Time now for StoryCorps and the Military Voices Initiative, a project collecting interviews from service members who served in Iraq and Afghanistan and their families too.
(SOUNDBITE OF MUSIC)
SIMON: Today, a mother and father remember their son, Specialist Lance Pilgrim. He was among the first Army troops to enter Iraq in March 2003. Eventually, he was diagnosed with post-traumatic stress disorder. When they sat down for StoryCorps, Judy and Randy Pilgrim remember their son's struggle to leave the war behind.
RANDY PILGRIM: When I first realized that something may be not right, he got in the truck with me and there'd had been an animal run over - I suppose a dog. And as I went around it, Lance just broke down crying. I pulled on over. I said are you OK. And he was sobbing. He said we tried once to go around bodies in Iraq but we were ambushed. So, we were told from then on don't let anything slow you down. So, he said, I had to run over people. And he said I don't think I'll ever get that out of my mind.
JUDY PILGRIM: That summer on his base, he found out that he could deal with his panic attacks and nightmares by taking pain medication. And he became dependent on it. He came home during the middle of the week. We said how did you get to come home during the middle of the week? And he said, well, I just left.
PILGRIM: Yeah. And then they couldn't get him to stay on base. So, he was finally discharged with an other-than-honorable discharge. He was trying extremely hard to get back on track. But he went from a strong, independent young man to just he couldn't do anything on his own anymore. He was almost helpless.
PILGRIM: He had a number of tattoos. And he had added a new one. It was a spider web. And I said what does this mean? And he said, well, that's what I feel like I'm caught up in. The night that he died, he had panic attacks that day.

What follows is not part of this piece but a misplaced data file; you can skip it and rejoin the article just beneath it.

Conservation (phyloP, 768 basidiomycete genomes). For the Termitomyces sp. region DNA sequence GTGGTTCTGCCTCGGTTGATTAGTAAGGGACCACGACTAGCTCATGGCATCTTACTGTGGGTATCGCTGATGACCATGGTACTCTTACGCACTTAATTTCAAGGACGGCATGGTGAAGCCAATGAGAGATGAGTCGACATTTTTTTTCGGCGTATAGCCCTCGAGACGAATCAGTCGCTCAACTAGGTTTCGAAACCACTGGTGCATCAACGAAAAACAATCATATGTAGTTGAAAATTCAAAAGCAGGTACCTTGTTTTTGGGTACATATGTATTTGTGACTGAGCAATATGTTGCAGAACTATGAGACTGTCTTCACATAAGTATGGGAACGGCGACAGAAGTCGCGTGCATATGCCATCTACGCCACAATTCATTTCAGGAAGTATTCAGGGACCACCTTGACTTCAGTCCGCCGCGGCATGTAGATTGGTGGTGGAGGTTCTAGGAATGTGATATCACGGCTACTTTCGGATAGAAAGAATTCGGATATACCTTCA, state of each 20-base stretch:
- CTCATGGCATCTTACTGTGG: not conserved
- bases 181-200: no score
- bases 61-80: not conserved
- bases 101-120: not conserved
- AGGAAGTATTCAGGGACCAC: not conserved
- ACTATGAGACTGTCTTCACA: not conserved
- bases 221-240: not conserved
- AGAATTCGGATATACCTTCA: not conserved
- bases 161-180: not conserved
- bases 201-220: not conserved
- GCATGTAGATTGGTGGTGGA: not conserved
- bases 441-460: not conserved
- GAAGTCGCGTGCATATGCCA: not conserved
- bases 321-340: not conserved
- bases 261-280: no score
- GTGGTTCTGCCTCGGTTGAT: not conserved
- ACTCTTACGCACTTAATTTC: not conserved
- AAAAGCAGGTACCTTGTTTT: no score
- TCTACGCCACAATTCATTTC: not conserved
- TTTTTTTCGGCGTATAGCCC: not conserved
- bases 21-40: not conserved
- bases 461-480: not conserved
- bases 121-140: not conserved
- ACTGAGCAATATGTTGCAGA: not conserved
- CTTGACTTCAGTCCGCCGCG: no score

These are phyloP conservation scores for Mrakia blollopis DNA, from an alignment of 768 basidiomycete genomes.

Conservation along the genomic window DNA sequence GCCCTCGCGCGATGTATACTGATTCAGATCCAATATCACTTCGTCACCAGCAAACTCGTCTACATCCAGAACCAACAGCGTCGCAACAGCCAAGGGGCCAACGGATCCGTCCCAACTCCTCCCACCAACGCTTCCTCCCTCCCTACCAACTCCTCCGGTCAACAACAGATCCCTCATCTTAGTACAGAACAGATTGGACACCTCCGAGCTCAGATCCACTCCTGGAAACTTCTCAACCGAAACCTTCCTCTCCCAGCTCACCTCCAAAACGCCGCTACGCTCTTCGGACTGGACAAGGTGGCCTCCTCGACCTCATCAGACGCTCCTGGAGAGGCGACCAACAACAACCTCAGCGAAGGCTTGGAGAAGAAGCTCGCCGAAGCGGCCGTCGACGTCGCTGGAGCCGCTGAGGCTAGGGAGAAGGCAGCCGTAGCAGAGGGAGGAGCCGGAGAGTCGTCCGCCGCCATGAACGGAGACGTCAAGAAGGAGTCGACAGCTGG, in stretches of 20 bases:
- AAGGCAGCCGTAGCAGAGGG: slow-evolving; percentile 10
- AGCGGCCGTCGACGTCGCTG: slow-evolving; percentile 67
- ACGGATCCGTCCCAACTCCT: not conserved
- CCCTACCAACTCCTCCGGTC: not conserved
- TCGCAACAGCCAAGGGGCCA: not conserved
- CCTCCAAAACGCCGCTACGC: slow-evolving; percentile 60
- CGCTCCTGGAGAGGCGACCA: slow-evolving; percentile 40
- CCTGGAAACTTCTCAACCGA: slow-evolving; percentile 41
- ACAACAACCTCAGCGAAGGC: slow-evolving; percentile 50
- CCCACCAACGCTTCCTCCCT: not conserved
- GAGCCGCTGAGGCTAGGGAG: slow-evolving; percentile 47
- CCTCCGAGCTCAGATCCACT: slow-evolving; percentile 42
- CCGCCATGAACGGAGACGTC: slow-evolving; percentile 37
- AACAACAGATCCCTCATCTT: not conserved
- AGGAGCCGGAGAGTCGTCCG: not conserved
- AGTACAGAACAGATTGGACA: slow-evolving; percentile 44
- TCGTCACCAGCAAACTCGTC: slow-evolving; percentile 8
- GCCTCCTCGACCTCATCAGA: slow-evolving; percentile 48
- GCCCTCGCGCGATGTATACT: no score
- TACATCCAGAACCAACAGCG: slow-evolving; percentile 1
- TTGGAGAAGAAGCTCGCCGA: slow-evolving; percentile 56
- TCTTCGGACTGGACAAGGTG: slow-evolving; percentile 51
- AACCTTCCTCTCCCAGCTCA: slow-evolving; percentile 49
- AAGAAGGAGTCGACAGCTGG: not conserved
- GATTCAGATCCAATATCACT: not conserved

PILGRIM: I remember him driving up. And I know he had felt he had let me down. And I wish I had been more supportive at that moment. Now, if I could do it all over again, I'd give him a big hug and just say don't let this be a stumbling block for you. You know, I didn't do that and that was the last time I saw him alive.
PILGRIM: Lance had actually been prescribed hydrocodone by the VA hospital. He was not supposed to have it because he had had problems with it. And he died from an accidental overdose.
PILGRIM: We requested a military funeral and it was denied.
PILGRIM: He did everything his country asked him to do.
PILGRIM: The Army reviewed all the information to get his discharge turned around.
PILGRIM: And it was finally turned around. It was completely honorable and his medals came in the mail in an envelope, but it was two years after he died.
(SOUNDBITE OF MUSIC)
SIMON: Judy and Randy Pilgrim remembering their son, Lance, who died from an accidental overdose in 2007. He was 26 years old. The Pilgrims filed a civil lawsuit against the U.S. Department of Veterans Affairs claiming negligence in the treatment of their son. The case was settled in 2011. A spokesman for the U.S. Attorney's Office, which represented the VA, said we have no additional comment on this case other than what's in the public record. The Pilgrims' conversation was recorded in Dangerfield, Texas, and like all StoryCorps interviews, it will be archived at the Library of Congress. You can hear Judy Pilgrim read a letter that her son wrote to the Veterans Affairs Hospital at npr.org.
(SOUNDBITE OF MUSIC)
SIMON: You're listening to WEEKEND EDITION from NPR News. Transcript provided by NPR, Copyright NPR.